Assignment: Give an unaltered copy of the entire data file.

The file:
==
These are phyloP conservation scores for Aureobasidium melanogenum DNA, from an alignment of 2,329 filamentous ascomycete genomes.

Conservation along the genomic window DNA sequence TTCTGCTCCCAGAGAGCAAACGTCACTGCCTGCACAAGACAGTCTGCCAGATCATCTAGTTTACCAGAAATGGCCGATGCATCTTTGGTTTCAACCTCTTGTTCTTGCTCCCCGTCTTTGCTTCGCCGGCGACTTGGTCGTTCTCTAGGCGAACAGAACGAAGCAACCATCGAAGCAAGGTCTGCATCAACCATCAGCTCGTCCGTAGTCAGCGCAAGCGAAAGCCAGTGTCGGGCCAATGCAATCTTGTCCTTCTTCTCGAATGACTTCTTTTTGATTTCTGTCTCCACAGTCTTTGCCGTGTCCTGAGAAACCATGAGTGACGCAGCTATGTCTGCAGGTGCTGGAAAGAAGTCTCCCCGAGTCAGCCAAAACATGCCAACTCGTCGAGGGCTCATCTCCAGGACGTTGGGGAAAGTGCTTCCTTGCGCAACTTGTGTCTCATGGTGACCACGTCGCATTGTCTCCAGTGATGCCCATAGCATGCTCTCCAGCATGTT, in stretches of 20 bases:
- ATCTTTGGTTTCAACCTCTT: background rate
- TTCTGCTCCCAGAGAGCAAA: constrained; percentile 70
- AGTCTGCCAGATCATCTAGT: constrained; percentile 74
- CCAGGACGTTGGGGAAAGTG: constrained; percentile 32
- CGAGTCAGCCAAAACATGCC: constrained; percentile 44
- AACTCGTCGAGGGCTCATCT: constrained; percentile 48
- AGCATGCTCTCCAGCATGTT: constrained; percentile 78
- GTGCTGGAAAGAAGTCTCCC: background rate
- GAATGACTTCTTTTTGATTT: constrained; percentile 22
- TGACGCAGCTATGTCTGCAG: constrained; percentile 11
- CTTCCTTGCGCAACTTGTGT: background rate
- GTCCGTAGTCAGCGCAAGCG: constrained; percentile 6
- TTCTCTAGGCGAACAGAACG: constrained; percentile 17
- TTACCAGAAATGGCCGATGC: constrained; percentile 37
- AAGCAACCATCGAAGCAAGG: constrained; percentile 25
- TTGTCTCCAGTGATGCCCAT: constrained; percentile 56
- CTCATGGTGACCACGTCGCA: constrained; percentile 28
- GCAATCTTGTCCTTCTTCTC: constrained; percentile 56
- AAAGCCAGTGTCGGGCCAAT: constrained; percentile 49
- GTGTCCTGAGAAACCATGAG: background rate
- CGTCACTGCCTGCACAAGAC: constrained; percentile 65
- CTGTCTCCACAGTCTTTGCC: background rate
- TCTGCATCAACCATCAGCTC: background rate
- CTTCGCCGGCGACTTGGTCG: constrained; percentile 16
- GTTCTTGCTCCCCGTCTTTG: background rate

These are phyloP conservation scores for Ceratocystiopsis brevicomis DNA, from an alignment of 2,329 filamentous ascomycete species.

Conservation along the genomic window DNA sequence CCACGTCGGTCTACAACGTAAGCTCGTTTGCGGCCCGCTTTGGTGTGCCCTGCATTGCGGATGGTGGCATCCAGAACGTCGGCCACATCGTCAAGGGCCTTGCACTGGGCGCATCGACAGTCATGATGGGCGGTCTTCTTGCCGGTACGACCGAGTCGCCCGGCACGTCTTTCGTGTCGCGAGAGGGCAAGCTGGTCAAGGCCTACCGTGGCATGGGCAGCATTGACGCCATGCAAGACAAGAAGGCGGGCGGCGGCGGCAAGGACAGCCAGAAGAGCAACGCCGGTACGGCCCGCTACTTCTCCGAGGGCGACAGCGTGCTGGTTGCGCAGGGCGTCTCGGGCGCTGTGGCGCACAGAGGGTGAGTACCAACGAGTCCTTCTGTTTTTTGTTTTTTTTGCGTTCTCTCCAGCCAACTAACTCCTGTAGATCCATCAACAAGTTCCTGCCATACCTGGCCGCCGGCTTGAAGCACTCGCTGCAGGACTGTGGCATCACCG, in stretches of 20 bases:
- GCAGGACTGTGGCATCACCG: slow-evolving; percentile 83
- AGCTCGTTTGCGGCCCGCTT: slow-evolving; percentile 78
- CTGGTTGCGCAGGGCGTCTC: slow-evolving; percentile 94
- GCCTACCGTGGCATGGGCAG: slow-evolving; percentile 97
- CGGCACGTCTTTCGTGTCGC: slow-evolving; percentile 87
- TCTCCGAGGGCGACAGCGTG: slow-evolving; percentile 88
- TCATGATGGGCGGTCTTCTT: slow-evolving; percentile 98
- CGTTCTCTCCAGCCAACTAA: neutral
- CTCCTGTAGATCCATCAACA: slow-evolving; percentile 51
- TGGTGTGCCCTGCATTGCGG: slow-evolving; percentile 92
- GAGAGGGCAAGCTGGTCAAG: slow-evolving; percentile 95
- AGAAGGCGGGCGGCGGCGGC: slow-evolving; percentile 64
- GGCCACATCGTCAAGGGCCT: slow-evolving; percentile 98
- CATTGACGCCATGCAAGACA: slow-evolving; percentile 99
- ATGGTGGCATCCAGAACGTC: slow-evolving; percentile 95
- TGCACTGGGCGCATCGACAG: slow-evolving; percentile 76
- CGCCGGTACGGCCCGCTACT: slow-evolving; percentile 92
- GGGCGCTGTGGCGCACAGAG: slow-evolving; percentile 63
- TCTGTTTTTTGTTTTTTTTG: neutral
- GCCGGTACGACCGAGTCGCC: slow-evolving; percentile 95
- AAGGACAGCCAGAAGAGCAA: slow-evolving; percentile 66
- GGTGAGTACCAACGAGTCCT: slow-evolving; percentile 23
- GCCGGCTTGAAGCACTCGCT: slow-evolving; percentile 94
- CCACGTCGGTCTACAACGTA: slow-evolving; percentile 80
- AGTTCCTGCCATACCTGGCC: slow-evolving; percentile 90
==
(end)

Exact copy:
These are phyloP conservation scores for Aureobasidium melanogenum DNA, from an alignment of 2,329 filamentous ascomycete genomes.

Conservation along the genomic window DNA sequence TTCTGCTCCCAGAGAGCAAACGTCACTGCCTGCACAAGACAGTCTGCCAGATCATCTAGTTTACCAGAAATGGCCGATGCATCTTTGGTTTCAACCTCTTGTTCTTGCTCCCCGTCTTTGCTTCGCCGGCGACTTGGTCGTTCTCTAGGCGAACAGAACGAAGCAACCATCGAAGCAAGGTCTGCATCAACCATCAGCTCGTCCGTAGTCAGCGCAAGCGAAAGCCAGTGTCGGGCCAATGCAATCTTGTCCTTCTTCTCGAATGACTTCTTTTTGATTTCTGTCTCCACAGTCTTTGCCGTGTCCTGAGAAACCATGAGTGACGCAGCTATGTCTGCAGGTGCTGGAAAGAAGTCTCCCCGAGTCAGCCAAAACATGCCAACTCGTCGAGGGCTCATCTCCAGGACGTTGGGGAAAGTGCTTCCTTGCGCAACTTGTGTCTCATGGTGACCACGTCGCATTGTCTCCAGTGATGCCCATAGCATGCTCTCCAGCATGTT, in stretches of 20 bases:
- ATCTTTGGTTTCAACCTCTT: background rate
- TTCTGCTCCCAGAGAGCAAA: constrained; percentile 70
- AGTCTGCCAGATCATCTAGT: constrained; percentile 74
- CCAGGACGTTGGGGAAAGTG: constrained; percentile 32
- CGAGTCAGCCAAAACATGCC: constrained; percentile 44
- AACTCGTCGAGGGCTCATCT: constrained; percentile 48
- AGCATGCTCTCCAGCATGTT: constrained; percentile 78
- GTGCTGGAAAGAAGTCTCCC: background rate
- GAATGACTTCTTTTTGATTT: constrained; percentile 22
- TGACGCAGCTATGTCTGCAG: constrained; percentile 11
- CTTCCTTGCGCAACTTGTGT: background rate
- GTCCGTAGTCAGCGCAAGCG: constrained; percentile 6
- TTCTCTAGGCGAACAGAACG: constrained; percentile 17
- TTACCAGAAATGGCCGATGC: constrained; percentile 37
- AAGCAACCATCGAAGCAAGG: constrained; percentile 25
- TTGTCTCCAGTGATGCCCAT: constrained; percentile 56
- CTCATGGTGACCACGTCGCA: constrained; percentile 28
- GCAATCTTGTCCTTCTTCTC: constrained; percentile 56
- AAAGCCAGTGTCGGGCCAAT: constrained; percentile 49
- GTGTCCTGAGAAACCATGAG: background rate
- CGTCACTGCCTGCACAAGAC: constrained; percentile 65
- CTGTCTCCACAGTCTTTGCC: background rate
- TCTGCATCAACCATCAGCTC: background rate
- CTTCGCCGGCGACTTGGTCG: constrained; percentile 16
- GTTCTTGCTCCCCGTCTTTG: background rate

These are phyloP conservation scores for Ceratocystiopsis brevicomis DNA, from an alignment of 2,329 filamentous ascomycete species.

Conservation along the genomic window DNA sequence CCACGTCGGTCTACAACGTAAGCTCGTTTGCGGCCCGCTTTGGTGTGCCCTGCATTGCGGATGGTGGCATCCAGAACGTCGGCCACATCGTCAAGGGCCTTGCACTGGGCGCATCGACAGTCATGATGGGCGGTCTTCTTGCCGGTACGACCGAGTCGCCCGGCACGTCTTTCGTGTCGCGAGAGGGCAAGCTGGTCAAGGCCTACCGTGGCATGGGCAGCATTGACGCCATGCAAGACAAGAAGGCGGGCGGCGGCGGCAAGGACAGCCAGAAGAGCAACGCCGGTACGGCCCGCTACTTCTCCGAGGGCGACAGCGTGCTGGTTGCGCAGGGCGTCTCGGGCGCTGTGGCGCACAGAGGGTGAGTACCAACGAGTCCTTCTGTTTTTTGTTTTTTTTGCGTTCTCTCCAGCCAACTAACTCCTGTAGATCCATCAACAAGTTCCTGCCATACCTGGCCGCCGGCTTGAAGCACTCGCTGCAGGACTGTGGCATCACCG, in stretches of 20 bases:
- GCAGGACTGTGGCATCACCG: slow-evolving; percentile 83
- AGCTCGTTTGCGGCCCGCTT: slow-evolving; percentile 78
- CTGGTTGCGCAGGGCGTCTC: slow-evolving; percentile 94
- GCCTACCGTGGCATGGGCAG: slow-evolving; percentile 97
- CGGCACGTCTTTCGTGTCGC: slow-evolving; percentile 87
- TCTCCGAGGGCGACAGCGTG: slow-evolving; percentile 88
- TCATGATGGGCGGTCTTCTT: slow-evolving; percentile 98
- CGTTCTCTCCAGCCAACTAA: neutral
- CTCCTGTAGATCCATCAACA: slow-evolving; percentile 51
- TGGTGTGCCCTGCATTGCGG: slow-evolving; percentile 92
- GAGAGGGCAAGCTGGTCAAG: slow-evolving; percentile 95
- AGAAGGCGGGCGGCGGCGGC: slow-evolving; percentile 64
- GGCCACATCGTCAAGGGCCT: slow-evolving; percentile 98
- CATTGACGCCATGCAAGACA: slow-evolving; percentile 99
- ATGGTGGCATCCAGAACGTC: slow-evolving; percentile 95
- TGCACTGGGCGCATCGACAG: slow-evolving; percentile 76
- CGCCGGTACGGCCCGCTACT: slow-evolving; percentile 92
- GGGCGCTGTGGCGCACAGAG: slow-evolving; percentile 63
- TCTGTTTTTTGTTTTTTTTG: neutral
- GCCGGTACGACCGAGTCGCC: slow-evolving; percentile 95
- AAGGACAGCCAGAAGAGCAA: slow-evolving; percentile 66
- GGTGAGTACCAACGAGTCCT: slow-evolving; percentile 23
- GCCGGCTTGAAGCACTCGCT: slow-evolving; percentile 94
- CCACGTCGGTCTACAACGTA: slow-evolving; percentile 80
- AGTTCCTGCCATACCTGGCC: slow-evolving; percentile 90